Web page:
How low can he go?
(Photo from Newsweek. What did we do to deserve it?) 36% approve of the job the president is doing. In case you’re inclined to dismiss that as a mainstream media blip, Fox News Poll, puts him at 36% too. (Newsweek bizarrely describes Bush as “a leader who rode comfortably to reelection just a year ago.” Comfortably? 51% Bush to 49% Kerry, with suspicious results in the state that determined the election?)
John: Hey, Bush is now at 37 percent approval. I feel much less like Kevin McCarthy screaming in traffic. But I wonder what his base is —
Tyrone: 27 percent.
John: … you said that immmediately, and with some authority.
Tyrone: Obama vs. Alan Keyes. Keyes was from out of state, so you can eliminate any established political base; both candidates were black, so you can factor out racism; and Keyes was plainly, obviously, completely crazy. Batshit crazy. Head-trauma crazy. But 27 percent of the population of Illinois voted for him. They put party identification, personal prejudice, whatever ahead of rational judgement. Hell, even like 5 percent of Democrats voted for him. That’s crazy behaviour. I think you have to assume a 27 percent Crazification Factor in any population.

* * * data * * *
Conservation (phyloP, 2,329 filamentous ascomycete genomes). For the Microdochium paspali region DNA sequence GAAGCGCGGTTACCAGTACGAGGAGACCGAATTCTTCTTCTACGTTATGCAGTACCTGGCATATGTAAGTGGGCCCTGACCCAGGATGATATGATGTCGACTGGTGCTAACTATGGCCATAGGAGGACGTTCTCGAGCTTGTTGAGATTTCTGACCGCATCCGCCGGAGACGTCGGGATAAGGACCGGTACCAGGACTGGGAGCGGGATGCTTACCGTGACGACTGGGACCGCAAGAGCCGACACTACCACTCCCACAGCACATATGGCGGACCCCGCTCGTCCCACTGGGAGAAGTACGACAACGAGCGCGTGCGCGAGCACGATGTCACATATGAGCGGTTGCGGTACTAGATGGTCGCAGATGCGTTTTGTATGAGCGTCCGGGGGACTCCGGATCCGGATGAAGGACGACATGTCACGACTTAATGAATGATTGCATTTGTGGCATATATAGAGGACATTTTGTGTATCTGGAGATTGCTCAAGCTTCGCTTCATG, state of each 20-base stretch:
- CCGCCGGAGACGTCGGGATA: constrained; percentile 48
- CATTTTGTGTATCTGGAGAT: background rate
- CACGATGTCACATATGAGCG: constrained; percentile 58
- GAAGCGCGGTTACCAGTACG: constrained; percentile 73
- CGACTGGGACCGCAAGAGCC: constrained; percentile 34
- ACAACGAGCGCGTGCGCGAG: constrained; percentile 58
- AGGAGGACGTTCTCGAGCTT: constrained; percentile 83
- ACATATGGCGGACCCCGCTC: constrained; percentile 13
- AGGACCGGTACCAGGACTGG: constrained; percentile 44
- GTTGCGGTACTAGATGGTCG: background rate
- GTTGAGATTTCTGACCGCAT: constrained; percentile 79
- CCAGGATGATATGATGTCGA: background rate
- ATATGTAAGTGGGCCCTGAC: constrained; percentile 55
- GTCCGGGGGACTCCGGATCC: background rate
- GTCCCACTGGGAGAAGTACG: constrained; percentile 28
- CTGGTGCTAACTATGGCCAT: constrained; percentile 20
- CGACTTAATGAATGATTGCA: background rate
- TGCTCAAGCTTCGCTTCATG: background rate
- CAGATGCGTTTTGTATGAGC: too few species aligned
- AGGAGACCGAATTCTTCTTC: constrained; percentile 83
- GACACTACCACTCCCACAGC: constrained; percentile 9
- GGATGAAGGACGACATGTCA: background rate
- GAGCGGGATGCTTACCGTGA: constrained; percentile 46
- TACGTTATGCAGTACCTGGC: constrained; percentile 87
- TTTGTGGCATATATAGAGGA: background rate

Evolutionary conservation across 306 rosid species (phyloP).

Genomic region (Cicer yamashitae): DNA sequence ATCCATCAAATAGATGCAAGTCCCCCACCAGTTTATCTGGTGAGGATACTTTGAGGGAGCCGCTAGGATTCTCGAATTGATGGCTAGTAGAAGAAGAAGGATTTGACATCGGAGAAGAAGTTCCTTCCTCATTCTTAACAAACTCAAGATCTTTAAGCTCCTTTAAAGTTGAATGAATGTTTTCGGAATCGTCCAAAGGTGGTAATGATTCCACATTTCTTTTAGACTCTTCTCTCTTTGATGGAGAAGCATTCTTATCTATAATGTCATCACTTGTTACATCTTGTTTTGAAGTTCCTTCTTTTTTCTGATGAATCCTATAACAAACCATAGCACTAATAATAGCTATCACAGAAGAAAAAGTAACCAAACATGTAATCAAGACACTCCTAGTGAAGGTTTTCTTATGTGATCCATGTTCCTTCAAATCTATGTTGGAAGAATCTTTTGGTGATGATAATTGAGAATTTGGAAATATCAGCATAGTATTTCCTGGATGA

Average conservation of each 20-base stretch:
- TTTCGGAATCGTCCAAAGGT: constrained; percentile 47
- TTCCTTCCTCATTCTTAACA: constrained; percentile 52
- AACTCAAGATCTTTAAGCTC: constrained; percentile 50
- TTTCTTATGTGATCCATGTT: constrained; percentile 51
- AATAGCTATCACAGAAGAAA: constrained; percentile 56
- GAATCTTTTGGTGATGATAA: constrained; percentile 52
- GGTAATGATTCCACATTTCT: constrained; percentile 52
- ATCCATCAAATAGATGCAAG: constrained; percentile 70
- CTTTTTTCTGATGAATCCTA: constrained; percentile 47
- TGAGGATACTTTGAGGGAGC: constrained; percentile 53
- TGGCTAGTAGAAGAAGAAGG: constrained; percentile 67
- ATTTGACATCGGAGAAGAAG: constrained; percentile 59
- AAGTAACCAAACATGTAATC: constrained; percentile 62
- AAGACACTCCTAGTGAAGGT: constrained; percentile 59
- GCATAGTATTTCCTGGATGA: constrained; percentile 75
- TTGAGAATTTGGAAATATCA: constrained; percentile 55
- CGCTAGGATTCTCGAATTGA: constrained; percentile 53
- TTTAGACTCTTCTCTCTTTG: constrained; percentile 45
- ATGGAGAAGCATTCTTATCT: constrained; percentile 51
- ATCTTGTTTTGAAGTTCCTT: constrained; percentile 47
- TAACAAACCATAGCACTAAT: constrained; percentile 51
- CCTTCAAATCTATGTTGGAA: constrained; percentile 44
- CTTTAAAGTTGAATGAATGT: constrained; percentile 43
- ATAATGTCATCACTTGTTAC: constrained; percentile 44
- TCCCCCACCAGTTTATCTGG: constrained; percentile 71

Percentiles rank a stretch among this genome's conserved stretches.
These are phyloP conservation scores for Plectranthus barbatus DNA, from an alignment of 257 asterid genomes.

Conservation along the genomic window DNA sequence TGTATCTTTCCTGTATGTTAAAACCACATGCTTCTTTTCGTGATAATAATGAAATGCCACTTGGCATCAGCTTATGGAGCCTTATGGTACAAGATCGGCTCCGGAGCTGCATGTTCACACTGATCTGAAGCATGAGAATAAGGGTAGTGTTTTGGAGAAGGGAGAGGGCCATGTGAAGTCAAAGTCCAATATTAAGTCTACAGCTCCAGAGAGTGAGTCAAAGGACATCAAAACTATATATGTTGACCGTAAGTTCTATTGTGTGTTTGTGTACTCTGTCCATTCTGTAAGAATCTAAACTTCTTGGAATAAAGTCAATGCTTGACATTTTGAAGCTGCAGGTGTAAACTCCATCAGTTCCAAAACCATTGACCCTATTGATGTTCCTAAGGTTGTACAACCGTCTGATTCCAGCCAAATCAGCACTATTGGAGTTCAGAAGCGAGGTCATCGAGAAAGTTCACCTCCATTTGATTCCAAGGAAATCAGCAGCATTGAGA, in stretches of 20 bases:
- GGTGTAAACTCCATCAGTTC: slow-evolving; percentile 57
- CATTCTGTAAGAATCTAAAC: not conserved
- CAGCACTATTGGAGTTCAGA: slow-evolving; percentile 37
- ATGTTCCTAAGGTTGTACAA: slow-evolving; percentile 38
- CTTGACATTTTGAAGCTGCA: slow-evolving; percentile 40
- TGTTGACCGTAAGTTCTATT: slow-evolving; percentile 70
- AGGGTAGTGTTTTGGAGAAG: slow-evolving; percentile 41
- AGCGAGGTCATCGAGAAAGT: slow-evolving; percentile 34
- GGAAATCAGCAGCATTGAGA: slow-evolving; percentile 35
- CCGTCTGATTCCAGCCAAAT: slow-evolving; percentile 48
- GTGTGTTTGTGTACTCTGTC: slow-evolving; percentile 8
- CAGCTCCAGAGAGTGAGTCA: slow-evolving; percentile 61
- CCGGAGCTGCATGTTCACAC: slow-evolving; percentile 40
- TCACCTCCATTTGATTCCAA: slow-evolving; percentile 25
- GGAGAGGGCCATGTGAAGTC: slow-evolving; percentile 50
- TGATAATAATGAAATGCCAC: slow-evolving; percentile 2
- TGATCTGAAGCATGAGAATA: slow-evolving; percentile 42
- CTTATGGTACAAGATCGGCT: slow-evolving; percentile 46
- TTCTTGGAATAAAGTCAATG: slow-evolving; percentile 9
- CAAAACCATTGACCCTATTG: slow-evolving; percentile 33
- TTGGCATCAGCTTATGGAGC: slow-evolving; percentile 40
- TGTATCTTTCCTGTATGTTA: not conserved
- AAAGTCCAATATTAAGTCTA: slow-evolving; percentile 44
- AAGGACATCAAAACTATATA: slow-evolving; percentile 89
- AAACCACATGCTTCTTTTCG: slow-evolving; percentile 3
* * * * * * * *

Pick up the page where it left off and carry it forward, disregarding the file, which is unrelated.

But indecency-wise, he really can’t get lower or more desperate:
“These baseless attacks send the wrong signal to our troops and to an enemy that is questioning America’s will. As our troops fight a ruthless enemy determined to destroy our way of life, they deserve to know that their elected leaders who voted to send them to war continue to stand behind them.”
Yes, the man who harbors a known traitor in the White House accuses his critics of treason. But this was the tough new offensive we heard about last week — Bush was going to “hit back” at his critics (Steve Soto calls this the Lying Bastards Tour):
In a Veterans Day speech at an Army depot here, Mr. Bush made his most aggressive effort to date to counter the charge that he had justified taking the United States to war by twisting or exaggerating prewar intelligence.
OK, but he gave the same speech he gave last month (via Atrios), adding only a few new accusations that have been completely decimated in the last 24 hours, first by the reliable Think Progress and then by the Washington Post.
President Bush and his national security adviser have answered critics of the Iraq war in recent days with a two-pronged argument: that Congress saw the same intelligence the administration did before the war, and that independent commissions have determined that the administration did not misrepresent the intelligence.
Neither assertion is wholly accurate.
I’ll be interested to hear how this plays out on Meet the Press, etc., tomorrow, but I won’t have the stomach to listen to it myself.